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The Second Circuit affirmed defendant's sentence after he was convicted of stalking his victim for seven years. The district court appropriately applied a two-level sentencing enhancement for threatened use of a dangerous weapon under USSG 2A6.2(a), (b)(1)(D)‐(E), and thus defendant's sentence was not procedurally unreasonable. The court also held that defendant's 37 month sentence was substantively reasonable where the district court considered the 18 U.S.C. 3553(a) factors and appropriately accounted for the severity and duration of defendant's conduct and the extent of the harm inflicted on the victim. View "United States v. Yilmaz" on Justia Law

Posted in: Criminal Law

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Plaintiffs appealed the district court's holding that the National Labor Relations Act (NLRA) preempted a two-tiered security bond provision contained in New York City Local Law 62 for the Year 2015, entitled the Car Wash Accountability Law. The law reduced the required bond amount when an applicant seeking a license to operate a car wash in New York City was a party to a collective bargaining agreement providing certain protections. The Second Circuit vacated the district court's order, holding that the district court erred in granting summary judgment on federal preemption prior to the completion of discovery. Accordingly, the court remanded the case so that the parties could take discovery. View "Association of Car Wash Owners Inc. v. City of New York" on Justia Law

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Plaintiff filed suit against the plan administrator for Xerox under the Employee Retirement Income Security Act (ERISA) for denial of benefits and breach of fiduciary duty. The Second Circuit held that plaintiff's denial of benefits claim was untimely and that the administrator, not plaintiff, was entitled to summary judgment on the fiduciary duty claim. The court held that a litigant may not bring a denial‐of‐benefits claim under ERISA when the limitations period is six years and his claim accrued twelve years before he sued. The court also held that Frommert v. Conkright, 433 F.3d 254 (2d Cir. 2006), did not order the plan administrator not to apply the so‐called "phantom account offset" to plan participants who did not bring timely denial of benefits claims. Accordingly, the court affirmed in part, reversed in part, and remanded for directions to enter judgment for the administrator and the Xerox Plan. View "Testa v. Becker" on Justia Law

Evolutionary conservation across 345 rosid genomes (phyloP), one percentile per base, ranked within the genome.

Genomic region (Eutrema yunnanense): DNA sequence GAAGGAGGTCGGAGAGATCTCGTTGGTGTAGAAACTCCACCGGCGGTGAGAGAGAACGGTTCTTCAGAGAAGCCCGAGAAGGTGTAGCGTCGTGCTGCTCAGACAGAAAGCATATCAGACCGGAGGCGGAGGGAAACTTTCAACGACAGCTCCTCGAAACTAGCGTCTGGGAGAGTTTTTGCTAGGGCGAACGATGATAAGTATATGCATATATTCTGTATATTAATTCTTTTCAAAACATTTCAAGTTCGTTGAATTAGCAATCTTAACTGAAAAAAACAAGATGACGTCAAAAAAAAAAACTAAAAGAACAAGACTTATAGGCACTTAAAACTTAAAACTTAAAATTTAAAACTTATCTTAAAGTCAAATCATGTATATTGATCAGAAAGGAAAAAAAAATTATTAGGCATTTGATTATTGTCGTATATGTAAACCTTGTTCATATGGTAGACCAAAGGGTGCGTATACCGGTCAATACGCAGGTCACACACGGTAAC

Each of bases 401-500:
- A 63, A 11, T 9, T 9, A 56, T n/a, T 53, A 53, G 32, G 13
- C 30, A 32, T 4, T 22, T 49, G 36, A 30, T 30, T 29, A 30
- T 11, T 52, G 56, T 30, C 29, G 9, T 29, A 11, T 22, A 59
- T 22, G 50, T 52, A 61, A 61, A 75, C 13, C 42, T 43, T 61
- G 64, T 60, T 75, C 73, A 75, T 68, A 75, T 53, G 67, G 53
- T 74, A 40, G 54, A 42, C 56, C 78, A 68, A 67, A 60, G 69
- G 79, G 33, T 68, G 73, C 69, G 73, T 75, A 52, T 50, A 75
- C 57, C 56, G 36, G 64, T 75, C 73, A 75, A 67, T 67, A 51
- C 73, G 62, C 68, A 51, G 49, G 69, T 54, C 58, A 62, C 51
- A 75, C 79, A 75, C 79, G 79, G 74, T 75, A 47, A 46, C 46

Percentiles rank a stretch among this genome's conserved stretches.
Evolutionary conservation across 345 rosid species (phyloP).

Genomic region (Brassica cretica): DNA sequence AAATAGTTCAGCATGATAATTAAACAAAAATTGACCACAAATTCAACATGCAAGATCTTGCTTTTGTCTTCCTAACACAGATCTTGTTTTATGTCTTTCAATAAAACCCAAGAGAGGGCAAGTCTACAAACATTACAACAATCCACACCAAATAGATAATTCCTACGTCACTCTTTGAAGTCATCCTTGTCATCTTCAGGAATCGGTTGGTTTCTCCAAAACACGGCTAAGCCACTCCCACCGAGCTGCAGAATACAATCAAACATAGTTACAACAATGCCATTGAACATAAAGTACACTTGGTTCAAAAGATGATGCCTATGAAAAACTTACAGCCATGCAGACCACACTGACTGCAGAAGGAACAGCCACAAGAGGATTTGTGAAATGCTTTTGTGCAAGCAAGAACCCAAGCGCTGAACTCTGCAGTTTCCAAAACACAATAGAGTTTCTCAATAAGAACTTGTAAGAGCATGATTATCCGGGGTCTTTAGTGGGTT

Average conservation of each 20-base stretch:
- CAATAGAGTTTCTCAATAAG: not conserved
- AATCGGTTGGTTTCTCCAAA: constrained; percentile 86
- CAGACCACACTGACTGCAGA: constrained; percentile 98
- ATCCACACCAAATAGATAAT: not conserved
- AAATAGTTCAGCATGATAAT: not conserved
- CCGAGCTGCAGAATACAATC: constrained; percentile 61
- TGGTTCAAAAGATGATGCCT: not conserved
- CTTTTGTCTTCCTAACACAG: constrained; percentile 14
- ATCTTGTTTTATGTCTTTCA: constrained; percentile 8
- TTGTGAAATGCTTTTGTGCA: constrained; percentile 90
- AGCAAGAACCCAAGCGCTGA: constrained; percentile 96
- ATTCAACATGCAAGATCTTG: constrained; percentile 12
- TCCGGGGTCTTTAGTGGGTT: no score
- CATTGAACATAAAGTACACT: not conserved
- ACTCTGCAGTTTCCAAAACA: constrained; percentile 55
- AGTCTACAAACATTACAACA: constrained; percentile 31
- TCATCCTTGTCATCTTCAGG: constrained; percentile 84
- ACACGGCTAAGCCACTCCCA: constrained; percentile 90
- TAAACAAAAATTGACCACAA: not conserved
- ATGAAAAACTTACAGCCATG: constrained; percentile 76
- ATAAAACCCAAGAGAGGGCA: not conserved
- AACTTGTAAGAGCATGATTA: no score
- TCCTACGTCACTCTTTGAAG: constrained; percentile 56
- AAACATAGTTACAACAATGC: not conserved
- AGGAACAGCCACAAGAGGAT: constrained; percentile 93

Posted in: ERISA

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The Second Circuit affirmed the district court's judgment and held that the district court did not improperly delegate its judicial authority to the United States Probation Office when it ordered as a special condition of supervised release that defendant submit to mental health and substance abuse testing and evaluation and follow "any treatment recommendations." The court also held that defendant's sentence was not procedurally unreasonable where the district court applied an official victim enhancement under USSG 3A1.2(c)(1), and declined to grant a downward departure under USSG 5K2.23. View "United States v. Young" on Justia Law

Posted in: Criminal Law

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Defendants appealed the district court's judgment for plaintiffs, finding copyright infringement. Defendants created an Internet platform designed to enable the lawful resale, under the first sale doctrine, of lawfully purchased digital music files, and had hosted resales of such files on the platform. The Second Circuit held that defendants infringed plaintiffs' exclusive rights under 17 U.S.C. 106(1) to reproduce their copyrighted works. In this case, the operation of ReDigi version 1.0 in effectuating a resale resulted in the making of at least one unauthorized reproduction. Such unauthorized reproduction violated the right holder's exclusive reproduction rights under section 106(1) and was not excused as fair use. The court declined to make a decision as to whether ReDigi also infringed plaintiffs' exclusive rights under 17 U.S.C. 106(3) to distribute their works. View "Capitol Records, LLC v. ReDigi Inc." on Justia Law